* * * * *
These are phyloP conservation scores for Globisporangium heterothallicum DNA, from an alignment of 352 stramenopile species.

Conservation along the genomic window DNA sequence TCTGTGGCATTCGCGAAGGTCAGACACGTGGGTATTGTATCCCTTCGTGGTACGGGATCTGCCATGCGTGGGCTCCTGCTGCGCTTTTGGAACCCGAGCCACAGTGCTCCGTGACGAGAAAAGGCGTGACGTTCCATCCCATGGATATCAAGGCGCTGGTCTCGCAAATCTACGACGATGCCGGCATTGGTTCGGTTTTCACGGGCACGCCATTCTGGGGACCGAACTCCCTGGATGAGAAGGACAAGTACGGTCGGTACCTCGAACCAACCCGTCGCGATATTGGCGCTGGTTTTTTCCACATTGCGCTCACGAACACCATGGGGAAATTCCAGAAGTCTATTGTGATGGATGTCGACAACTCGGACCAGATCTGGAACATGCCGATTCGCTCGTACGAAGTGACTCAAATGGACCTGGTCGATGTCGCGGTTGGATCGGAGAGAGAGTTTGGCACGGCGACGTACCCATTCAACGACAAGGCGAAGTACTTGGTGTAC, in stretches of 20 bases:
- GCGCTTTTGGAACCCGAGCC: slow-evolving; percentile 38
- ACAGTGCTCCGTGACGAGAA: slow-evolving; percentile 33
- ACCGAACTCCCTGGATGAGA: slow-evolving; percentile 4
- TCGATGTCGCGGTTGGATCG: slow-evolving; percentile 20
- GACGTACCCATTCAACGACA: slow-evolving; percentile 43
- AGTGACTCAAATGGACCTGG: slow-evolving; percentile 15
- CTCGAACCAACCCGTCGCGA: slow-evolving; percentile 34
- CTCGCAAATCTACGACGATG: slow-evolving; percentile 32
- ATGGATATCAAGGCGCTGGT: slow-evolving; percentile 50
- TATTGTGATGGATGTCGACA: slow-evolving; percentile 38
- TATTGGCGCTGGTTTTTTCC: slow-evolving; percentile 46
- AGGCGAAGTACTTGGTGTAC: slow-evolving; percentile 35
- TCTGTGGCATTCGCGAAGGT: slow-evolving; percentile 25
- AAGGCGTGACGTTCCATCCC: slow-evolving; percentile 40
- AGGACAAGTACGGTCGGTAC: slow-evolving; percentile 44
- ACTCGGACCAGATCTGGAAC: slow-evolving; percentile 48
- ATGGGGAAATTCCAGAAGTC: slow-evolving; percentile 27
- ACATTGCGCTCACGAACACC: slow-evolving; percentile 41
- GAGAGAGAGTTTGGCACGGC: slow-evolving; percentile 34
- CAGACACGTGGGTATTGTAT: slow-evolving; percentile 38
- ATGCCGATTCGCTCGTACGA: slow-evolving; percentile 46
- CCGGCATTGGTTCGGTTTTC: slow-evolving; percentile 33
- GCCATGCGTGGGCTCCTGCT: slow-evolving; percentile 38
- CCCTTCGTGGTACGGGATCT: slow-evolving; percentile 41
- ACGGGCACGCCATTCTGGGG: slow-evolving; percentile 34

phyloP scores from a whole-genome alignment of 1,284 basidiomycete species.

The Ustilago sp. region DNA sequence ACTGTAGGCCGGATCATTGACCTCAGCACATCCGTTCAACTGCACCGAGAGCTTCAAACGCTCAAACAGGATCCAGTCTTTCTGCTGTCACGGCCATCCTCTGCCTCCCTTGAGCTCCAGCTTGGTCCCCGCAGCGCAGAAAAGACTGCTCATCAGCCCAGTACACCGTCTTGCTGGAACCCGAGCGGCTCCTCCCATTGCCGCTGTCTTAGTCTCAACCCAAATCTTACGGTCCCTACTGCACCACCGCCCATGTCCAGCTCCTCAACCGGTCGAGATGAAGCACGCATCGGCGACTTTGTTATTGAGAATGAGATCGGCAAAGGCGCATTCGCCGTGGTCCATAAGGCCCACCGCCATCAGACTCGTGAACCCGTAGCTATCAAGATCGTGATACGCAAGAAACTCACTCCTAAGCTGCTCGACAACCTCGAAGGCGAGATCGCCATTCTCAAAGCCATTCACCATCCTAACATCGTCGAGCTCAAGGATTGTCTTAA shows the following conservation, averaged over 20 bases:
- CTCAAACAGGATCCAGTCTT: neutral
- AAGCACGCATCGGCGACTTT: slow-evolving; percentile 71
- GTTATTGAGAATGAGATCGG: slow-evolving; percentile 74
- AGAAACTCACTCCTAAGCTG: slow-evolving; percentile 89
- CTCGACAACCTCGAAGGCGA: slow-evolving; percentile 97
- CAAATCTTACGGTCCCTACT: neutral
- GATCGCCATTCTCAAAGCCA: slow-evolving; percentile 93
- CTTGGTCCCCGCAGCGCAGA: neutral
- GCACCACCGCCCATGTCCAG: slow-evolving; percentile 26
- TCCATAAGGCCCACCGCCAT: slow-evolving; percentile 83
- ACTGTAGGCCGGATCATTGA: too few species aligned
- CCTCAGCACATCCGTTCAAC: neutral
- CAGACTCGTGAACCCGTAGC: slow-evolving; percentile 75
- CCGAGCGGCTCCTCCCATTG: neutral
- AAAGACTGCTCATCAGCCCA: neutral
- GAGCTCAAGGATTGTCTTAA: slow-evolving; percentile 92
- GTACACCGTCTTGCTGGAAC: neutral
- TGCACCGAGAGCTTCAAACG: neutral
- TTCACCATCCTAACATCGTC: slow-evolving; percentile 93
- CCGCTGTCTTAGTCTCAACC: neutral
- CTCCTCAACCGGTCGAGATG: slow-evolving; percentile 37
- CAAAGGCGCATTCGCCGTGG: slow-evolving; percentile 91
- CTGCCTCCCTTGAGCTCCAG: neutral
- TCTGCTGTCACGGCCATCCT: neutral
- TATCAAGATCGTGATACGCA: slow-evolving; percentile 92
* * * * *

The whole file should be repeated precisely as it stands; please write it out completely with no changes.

These are phyloP conservation scores for Globisporangium heterothallicum DNA, from an alignment of 352 stramenopile species.

Conservation along the genomic window DNA sequence TCTGTGGCATTCGCGAAGGTCAGACACGTGGGTATTGTATCCCTTCGTGGTACGGGATCTGCCATGCGTGGGCTCCTGCTGCGCTTTTGGAACCCGAGCCACAGTGCTCCGTGACGAGAAAAGGCGTGACGTTCCATCCCATGGATATCAAGGCGCTGGTCTCGCAAATCTACGACGATGCCGGCATTGGTTCGGTTTTCACGGGCACGCCATTCTGGGGACCGAACTCCCTGGATGAGAAGGACAAGTACGGTCGGTACCTCGAACCAACCCGTCGCGATATTGGCGCTGGTTTTTTCCACATTGCGCTCACGAACACCATGGGGAAATTCCAGAAGTCTATTGTGATGGATGTCGACAACTCGGACCAGATCTGGAACATGCCGATTCGCTCGTACGAAGTGACTCAAATGGACCTGGTCGATGTCGCGGTTGGATCGGAGAGAGAGTTTGGCACGGCGACGTACCCATTCAACGACAAGGCGAAGTACTTGGTGTAC, in stretches of 20 bases:
- GCGCTTTTGGAACCCGAGCC: slow-evolving; percentile 38
- ACAGTGCTCCGTGACGAGAA: slow-evolving; percentile 33
- ACCGAACTCCCTGGATGAGA: slow-evolving; percentile 4
- TCGATGTCGCGGTTGGATCG: slow-evolving; percentile 20
- GACGTACCCATTCAACGACA: slow-evolving; percentile 43
- AGTGACTCAAATGGACCTGG: slow-evolving; percentile 15
- CTCGAACCAACCCGTCGCGA: slow-evolving; percentile 34
- CTCGCAAATCTACGACGATG: slow-evolving; percentile 32
- ATGGATATCAAGGCGCTGGT: slow-evolving; percentile 50
- TATTGTGATGGATGTCGACA: slow-evolving; percentile 38
- TATTGGCGCTGGTTTTTTCC: slow-evolving; percentile 46
- AGGCGAAGTACTTGGTGTAC: slow-evolving; percentile 35
- TCTGTGGCATTCGCGAAGGT: slow-evolving; percentile 25
- AAGGCGTGACGTTCCATCCC: slow-evolving; percentile 40
- AGGACAAGTACGGTCGGTAC: slow-evolving; percentile 44
- ACTCGGACCAGATCTGGAAC: slow-evolving; percentile 48
- ATGGGGAAATTCCAGAAGTC: slow-evolving; percentile 27
- ACATTGCGCTCACGAACACC: slow-evolving; percentile 41
- GAGAGAGAGTTTGGCACGGC: slow-evolving; percentile 34
- CAGACACGTGGGTATTGTAT: slow-evolving; percentile 38
- ATGCCGATTCGCTCGTACGA: slow-evolving; percentile 46
- CCGGCATTGGTTCGGTTTTC: slow-evolving; percentile 33
- GCCATGCGTGGGCTCCTGCT: slow-evolving; percentile 38
- CCCTTCGTGGTACGGGATCT: slow-evolving; percentile 41
- ACGGGCACGCCATTCTGGGG: slow-evolving; percentile 34

phyloP scores from a whole-genome alignment of 1,284 basidiomycete species.

The Ustilago sp. region DNA sequence ACTGTAGGCCGGATCATTGACCTCAGCACATCCGTTCAACTGCACCGAGAGCTTCAAACGCTCAAACAGGATCCAGTCTTTCTGCTGTCACGGCCATCCTCTGCCTCCCTTGAGCTCCAGCTTGGTCCCCGCAGCGCAGAAAAGACTGCTCATCAGCCCAGTACACCGTCTTGCTGGAACCCGAGCGGCTCCTCCCATTGCCGCTGTCTTAGTCTCAACCCAAATCTTACGGTCCCTACTGCACCACCGCCCATGTCCAGCTCCTCAACCGGTCGAGATGAAGCACGCATCGGCGACTTTGTTATTGAGAATGAGATCGGCAAAGGCGCATTCGCCGTGGTCCATAAGGCCCACCGCCATCAGACTCGTGAACCCGTAGCTATCAAGATCGTGATACGCAAGAAACTCACTCCTAAGCTGCTCGACAACCTCGAAGGCGAGATCGCCATTCTCAAAGCCATTCACCATCCTAACATCGTCGAGCTCAAGGATTGTCTTAA shows the following conservation, averaged over 20 bases:
- CTCAAACAGGATCCAGTCTT: neutral
- AAGCACGCATCGGCGACTTT: slow-evolving; percentile 71
- GTTATTGAGAATGAGATCGG: slow-evolving; percentile 74
- AGAAACTCACTCCTAAGCTG: slow-evolving; percentile 89
- CTCGACAACCTCGAAGGCGA: slow-evolving; percentile 97
- CAAATCTTACGGTCCCTACT: neutral
- GATCGCCATTCTCAAAGCCA: slow-evolving; percentile 93
- CTTGGTCCCCGCAGCGCAGA: neutral
- GCACCACCGCCCATGTCCAG: slow-evolving; percentile 26
- TCCATAAGGCCCACCGCCAT: slow-evolving; percentile 83
- ACTGTAGGCCGGATCATTGA: too few species aligned
- CCTCAGCACATCCGTTCAAC: neutral
- CAGACTCGTGAACCCGTAGC: slow-evolving; percentile 75
- CCGAGCGGCTCCTCCCATTG: neutral
- AAAGACTGCTCATCAGCCCA: neutral
- GAGCTCAAGGATTGTCTTAA: slow-evolving; percentile 92
- GTACACCGTCTTGCTGGAAC: neutral
- TGCACCGAGAGCTTCAAACG: neutral
- TTCACCATCCTAACATCGTC: slow-evolving; percentile 93
- CCGCTGTCTTAGTCTCAACC: neutral
- CTCCTCAACCGGTCGAGATG: slow-evolving; percentile 37
- CAAAGGCGCATTCGCCGTGG: slow-evolving; percentile 91
- CTGCCTCCCTTGAGCTCCAG: neutral
- TCTGCTGTCACGGCCATCCT: neutral
- TATCAAGATCGTGATACGCA: slow-evolving; percentile 92